Dylan A.T. Miner recently wrote a short catalog essay for the work that I created in collaboration with Paul Kjelland for the 2011 Mary L. Nohl Fund Fellowship for Individual Artists Exhibition in Milwaukee. I asked Dylan to write the essay because of his talents as a writer and a critical thinker, and our shared interest in radical art and radical sports. Below is his writing.
In Milwaukee Commandos, Nicolas Lampert simultaneously excavates radical Milwaukee history and explores the visuality of sports vis-à-vis a body of large-scale screenprints and a series of embroidered baseball uniforms. Both facets of the project, evoke Wisconsin’s urban history as a way to clarify the state’s recent move against its people. In response to the neo-liberal and anti-union legislation of the last few years, multiracial coalitions have called for Governor Scott Walker’s recall. Situated within the reality of Wisconsin’s changing social dynamics, Lampert’s project re-contextualizes Milwaukee’s rich history of grassroots radicalism by asserting its importance in the present day.
As a member of the collective Justseeds, Lampert is no stranger to creating politically-charged work. He intentionally evokes the Milwaukee Commandos, a group of black activists who, alongside Father James Groppi, organized a series of Freedom Marches in the late 1960s to confront Milwaukee’s institutionalized racist housing practices. These grassroots civil rights activities, which received less attention than their counterparts in the South, followed earlier African-American political action in the city, including school desegregation efforts. During his year as a Nohl fellow, Lampert engaged in both archival and secondary research; he also spoke directly with the Commandos themselves. By inviting the Commandos to participate in the reconstruction of their own narrative, Lampert visually performs what labor historian Staughton Lynd calls “guerrilla history.” Recalling the Commandos, figures nearly forgotten in Wisconsin’s historiography, Lampert challenges the state’s move towards the right and instead narrates against antiseptic mainstream history. For Lampert, history is not simply a moment in the past: these stories have tangible effects on our day-to-day experience.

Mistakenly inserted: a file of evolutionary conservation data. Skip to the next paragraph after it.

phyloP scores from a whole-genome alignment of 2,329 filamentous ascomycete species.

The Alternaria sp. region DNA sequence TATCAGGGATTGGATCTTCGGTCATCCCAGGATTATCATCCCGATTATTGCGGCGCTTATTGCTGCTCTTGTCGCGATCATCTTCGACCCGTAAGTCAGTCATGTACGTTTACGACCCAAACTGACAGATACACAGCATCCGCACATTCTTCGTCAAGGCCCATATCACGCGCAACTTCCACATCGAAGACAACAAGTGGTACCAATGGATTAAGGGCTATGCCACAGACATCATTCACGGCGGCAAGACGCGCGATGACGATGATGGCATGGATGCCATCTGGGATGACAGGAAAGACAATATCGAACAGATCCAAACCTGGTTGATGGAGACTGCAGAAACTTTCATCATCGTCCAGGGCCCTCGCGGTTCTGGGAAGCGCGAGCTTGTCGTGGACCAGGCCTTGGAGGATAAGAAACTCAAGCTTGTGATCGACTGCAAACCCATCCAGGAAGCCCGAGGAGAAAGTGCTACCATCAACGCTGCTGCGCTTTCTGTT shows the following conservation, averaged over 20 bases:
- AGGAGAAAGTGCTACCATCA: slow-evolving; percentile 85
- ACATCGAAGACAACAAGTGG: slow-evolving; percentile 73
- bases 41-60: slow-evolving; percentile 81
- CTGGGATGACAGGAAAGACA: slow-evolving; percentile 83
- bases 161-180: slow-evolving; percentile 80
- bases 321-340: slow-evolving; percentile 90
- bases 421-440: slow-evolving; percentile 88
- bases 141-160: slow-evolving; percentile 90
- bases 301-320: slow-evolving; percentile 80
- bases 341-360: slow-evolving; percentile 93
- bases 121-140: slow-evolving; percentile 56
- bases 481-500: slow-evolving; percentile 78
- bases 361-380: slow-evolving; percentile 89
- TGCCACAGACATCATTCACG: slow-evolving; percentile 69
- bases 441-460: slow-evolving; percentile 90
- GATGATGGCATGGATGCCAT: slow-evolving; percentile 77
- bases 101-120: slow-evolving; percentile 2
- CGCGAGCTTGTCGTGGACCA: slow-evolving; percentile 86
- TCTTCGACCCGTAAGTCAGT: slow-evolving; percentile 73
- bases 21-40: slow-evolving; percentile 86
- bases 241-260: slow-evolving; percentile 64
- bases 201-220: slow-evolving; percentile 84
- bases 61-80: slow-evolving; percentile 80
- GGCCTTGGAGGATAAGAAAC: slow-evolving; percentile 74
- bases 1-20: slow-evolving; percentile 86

Moving beyond local activist history, Lampert utilizes the visual language of major league sports in his jerseys and hats. By referencing official baseball uniforms, Lampert subtly demonstrates that the logics of professional sports and the art market are one and the same: simultaneously globalized, capitalist, and hierarchical. But neither sports nor art should be reduced to the structures within which they operate, and both can be reclaimed as modes of resistance. Sportswriter Dave Zirin notes that “if we challenge sports to be as good as they can be¬–a force to break down walls that divide us, a motor for inclusion–they can propel us toward a better world, a world worth playing in–and worth fighting for.” By creatively investigating Milwaukee’s radical history, Lampert inserts sports into his artistic practice as a metaphor to “propel us toward a better world.”
In the age of art’s technological reproducibility, to paraphrase Walter Benjamin, Lampert utilizes forms of “mechanical reproduction” to re-contextualize the corporate dominance of sports by linking both sports and art with the history of popular struggle in Wisconsin. Because neither sports nor art operate on level playing fields, Lampert’s work critiques both institutions in a way—particularly in the shadow of the recent Wisconsin Uprising–that makes the history of the Milwaukee Commandos relevant to the day-to-day lives of all Wisconsonites. Through prints and sportswear, Lampert creates an authentic and socially just counter-history.
Dylan A.T. Miner is an assistant professor of transcultural studies in the Residential College in the Arts and Humanities at Michigan State University.